Dear Editor, Archbishop Diarmuid Martin’s reminder that the Society of St Vincent de Paul should not neglect its identity is a vitally important one and something more of our charities would do well to heed. Pope Francis, after all, in his very first Mass as Pope cautioned us against becoming simply a “compassionate NGO”.
It’s worth recalling, after all, that Amnesty International was founded by the Catholic convert Peter Benenson on the eve of the Second Vatican Council, with the Quaker Eric Baker and our own Seán McBride joining him. The Church was long a strong ally of the organisation as it campaigned for freedom of conscience and human rights all over the world. Now, though, no Catholic with an informed conscience could stand by the organisation as it campaigns to deny all rights to the most vulnerable human beings of all. The corruption of the best, as they say, is the worst.
Amnesty’s fall shows how inspirational organisations founded on Catholic values can be hollowed out by lobbyists and those who see the charity sector as a career path. The danger, of course, is that more explicitly Catholic organisations might forget their distinctly Catholic identity, and simply become generic NGOs.
When we look at the Irish charity landscape, we see more than anything the mark of the Church: Trócaire, Focus Ireland, Merchant’s Quay Ireland, Peter McVerry Trust, Crosscare, Cuan Mhuire, Social Justice Ireland, Ruhama, Threshold, the Order of Malta, L’Arche, the Capuchin Day Centre, the Jesuit Refugee Service, Misean Cara, Aid to the Church in Need.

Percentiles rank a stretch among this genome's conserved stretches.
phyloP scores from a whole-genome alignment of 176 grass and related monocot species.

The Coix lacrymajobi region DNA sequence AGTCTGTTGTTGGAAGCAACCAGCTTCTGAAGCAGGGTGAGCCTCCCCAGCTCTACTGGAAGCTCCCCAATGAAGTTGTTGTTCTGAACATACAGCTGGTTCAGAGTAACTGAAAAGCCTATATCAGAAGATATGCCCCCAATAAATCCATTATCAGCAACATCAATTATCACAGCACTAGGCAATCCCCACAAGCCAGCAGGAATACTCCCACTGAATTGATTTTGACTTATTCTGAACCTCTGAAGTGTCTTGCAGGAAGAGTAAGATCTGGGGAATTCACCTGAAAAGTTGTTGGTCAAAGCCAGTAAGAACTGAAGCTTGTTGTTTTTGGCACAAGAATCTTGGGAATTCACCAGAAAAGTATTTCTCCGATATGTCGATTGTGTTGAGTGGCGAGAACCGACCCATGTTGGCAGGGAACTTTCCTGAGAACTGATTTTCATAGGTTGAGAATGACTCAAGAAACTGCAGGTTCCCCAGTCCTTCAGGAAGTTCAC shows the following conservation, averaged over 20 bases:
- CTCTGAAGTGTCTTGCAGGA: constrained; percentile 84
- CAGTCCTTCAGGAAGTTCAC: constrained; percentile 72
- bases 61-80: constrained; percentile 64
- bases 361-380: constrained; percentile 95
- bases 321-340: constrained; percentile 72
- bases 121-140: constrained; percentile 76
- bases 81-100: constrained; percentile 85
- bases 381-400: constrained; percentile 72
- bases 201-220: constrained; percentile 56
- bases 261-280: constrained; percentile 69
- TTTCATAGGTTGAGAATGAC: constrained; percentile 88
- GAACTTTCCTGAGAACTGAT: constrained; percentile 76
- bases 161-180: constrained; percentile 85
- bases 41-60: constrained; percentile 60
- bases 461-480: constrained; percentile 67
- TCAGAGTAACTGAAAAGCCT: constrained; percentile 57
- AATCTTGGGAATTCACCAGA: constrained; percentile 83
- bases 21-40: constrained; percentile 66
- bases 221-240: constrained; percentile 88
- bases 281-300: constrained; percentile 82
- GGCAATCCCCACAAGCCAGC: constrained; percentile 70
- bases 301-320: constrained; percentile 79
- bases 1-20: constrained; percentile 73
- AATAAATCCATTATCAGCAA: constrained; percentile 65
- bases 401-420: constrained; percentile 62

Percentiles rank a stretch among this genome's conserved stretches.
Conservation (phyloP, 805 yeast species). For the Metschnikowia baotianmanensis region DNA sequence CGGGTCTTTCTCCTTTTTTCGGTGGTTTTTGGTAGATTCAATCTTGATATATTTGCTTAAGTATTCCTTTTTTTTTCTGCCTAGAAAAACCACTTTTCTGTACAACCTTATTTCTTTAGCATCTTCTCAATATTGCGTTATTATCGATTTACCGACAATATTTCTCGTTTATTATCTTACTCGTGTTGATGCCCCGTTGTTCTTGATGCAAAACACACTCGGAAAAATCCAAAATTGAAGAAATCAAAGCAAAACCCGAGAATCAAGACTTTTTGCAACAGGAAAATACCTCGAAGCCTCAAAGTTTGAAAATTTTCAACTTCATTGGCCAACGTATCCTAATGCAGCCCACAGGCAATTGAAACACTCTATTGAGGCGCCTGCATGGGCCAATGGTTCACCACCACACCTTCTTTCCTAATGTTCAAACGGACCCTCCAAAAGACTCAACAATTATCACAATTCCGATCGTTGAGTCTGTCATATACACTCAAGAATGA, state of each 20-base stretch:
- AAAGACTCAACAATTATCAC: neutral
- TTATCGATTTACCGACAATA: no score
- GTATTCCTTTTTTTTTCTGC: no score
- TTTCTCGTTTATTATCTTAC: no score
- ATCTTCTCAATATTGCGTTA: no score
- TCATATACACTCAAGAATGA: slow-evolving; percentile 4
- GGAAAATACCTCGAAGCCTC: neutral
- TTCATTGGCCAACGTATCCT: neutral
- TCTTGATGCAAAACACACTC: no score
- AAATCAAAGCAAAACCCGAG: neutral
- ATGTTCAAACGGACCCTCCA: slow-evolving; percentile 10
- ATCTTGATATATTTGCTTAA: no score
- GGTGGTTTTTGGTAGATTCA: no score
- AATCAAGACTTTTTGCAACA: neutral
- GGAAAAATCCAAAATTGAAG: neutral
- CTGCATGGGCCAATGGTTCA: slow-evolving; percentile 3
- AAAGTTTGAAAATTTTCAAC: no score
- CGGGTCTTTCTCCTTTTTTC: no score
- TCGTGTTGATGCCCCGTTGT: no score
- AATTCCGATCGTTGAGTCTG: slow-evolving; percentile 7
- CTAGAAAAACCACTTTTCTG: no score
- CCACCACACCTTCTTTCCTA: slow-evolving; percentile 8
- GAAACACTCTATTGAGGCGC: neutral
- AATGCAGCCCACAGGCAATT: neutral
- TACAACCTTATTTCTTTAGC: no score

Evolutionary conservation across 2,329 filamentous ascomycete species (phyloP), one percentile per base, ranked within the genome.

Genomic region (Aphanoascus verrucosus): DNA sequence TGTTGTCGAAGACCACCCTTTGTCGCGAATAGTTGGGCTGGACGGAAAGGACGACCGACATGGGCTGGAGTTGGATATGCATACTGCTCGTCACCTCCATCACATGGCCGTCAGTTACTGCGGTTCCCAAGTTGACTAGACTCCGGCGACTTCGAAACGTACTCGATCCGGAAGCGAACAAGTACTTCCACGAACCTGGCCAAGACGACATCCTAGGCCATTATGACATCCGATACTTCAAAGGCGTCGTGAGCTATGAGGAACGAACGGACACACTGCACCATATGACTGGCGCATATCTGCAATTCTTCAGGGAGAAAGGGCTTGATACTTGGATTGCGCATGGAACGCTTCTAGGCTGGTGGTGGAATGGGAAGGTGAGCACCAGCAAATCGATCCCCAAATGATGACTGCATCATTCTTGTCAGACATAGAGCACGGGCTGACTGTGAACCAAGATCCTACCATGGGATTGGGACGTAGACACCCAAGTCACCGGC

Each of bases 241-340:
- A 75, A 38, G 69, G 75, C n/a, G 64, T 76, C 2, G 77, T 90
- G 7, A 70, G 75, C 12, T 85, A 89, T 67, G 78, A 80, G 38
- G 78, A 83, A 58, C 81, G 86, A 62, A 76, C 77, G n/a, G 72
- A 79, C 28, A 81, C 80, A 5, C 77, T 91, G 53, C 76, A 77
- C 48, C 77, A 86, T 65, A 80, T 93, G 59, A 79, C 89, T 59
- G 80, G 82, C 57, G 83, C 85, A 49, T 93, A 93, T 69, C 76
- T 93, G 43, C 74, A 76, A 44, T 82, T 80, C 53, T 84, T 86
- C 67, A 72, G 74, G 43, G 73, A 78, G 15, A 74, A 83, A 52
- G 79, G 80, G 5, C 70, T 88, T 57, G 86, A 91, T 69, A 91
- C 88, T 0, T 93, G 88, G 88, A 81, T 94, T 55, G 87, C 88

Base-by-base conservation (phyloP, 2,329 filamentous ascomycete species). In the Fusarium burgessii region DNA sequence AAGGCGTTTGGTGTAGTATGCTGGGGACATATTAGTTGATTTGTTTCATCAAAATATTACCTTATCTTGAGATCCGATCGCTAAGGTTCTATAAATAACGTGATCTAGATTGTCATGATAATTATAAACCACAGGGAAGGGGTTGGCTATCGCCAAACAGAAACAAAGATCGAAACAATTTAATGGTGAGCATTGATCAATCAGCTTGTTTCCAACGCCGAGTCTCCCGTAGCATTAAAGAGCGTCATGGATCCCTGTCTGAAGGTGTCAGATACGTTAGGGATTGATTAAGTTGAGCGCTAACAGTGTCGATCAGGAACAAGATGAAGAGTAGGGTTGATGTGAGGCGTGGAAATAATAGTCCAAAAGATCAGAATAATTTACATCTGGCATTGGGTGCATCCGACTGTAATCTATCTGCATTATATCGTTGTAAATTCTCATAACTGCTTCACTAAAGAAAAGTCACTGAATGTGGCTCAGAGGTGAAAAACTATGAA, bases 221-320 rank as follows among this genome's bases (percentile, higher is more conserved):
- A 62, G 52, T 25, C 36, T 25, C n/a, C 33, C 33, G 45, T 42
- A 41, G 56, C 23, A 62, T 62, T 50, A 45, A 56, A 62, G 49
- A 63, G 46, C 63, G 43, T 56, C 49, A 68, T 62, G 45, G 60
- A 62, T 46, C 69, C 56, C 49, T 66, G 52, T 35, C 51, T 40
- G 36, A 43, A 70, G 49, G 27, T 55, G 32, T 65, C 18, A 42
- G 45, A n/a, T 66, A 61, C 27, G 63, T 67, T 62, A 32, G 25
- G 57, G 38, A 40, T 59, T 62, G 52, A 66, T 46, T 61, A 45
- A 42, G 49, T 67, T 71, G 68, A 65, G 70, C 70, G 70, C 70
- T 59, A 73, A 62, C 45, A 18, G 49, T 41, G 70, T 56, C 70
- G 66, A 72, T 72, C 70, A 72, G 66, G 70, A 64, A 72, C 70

The list goes on and on, and every single one of these is called to maintain its Catholic identity. We’d do well to remember this.
Tallaght, Dublin 24.
Logical reasons for Lourdes’ financial uplift
Dear Editor, Mary Kenny is correct that the financial situation of the sanctuaries of Lourdes has improved and is back into positive figures. However, the reason she gives is incorrect. With the new Chapel of Light on the opposite bank of the river from the Grotto, there is a renewed focus on candles. However, the candles within the domain are not and never have been for sale.
Instead, an offering is suggested (and it is not €2.50), and people are free to give what they can afford. While there has been an increased income from candle offerings, it is a small part of the overall financial improvement. Further, it is more than an exaggeration to suggest that “the sale of candles remains a key aspect of Lourdes’s economy…”
There were two key changes that took effect in 2018 and made the difference. First was a substantial reduction in costs that delivered savings in the order of €2m. Second, and very significantly, an increase in the “participation fee” or daily per-pilgrim offering expected of organised pilgrimages.
Up to 2017 the expectation was an average contribution of €3.90 per pilgrim per pilgrimage. As of 2018, this changed.
Also referred to as the “shrine tax”, in 2018 this was raised to €2.00 per pilgrim per day and extended to small pilgrim groups. This rises to €2.50 per pilgrim per day in 2019 and in 2020, it is scheduled to rise again, this time to €3.00 per pilgrim per day.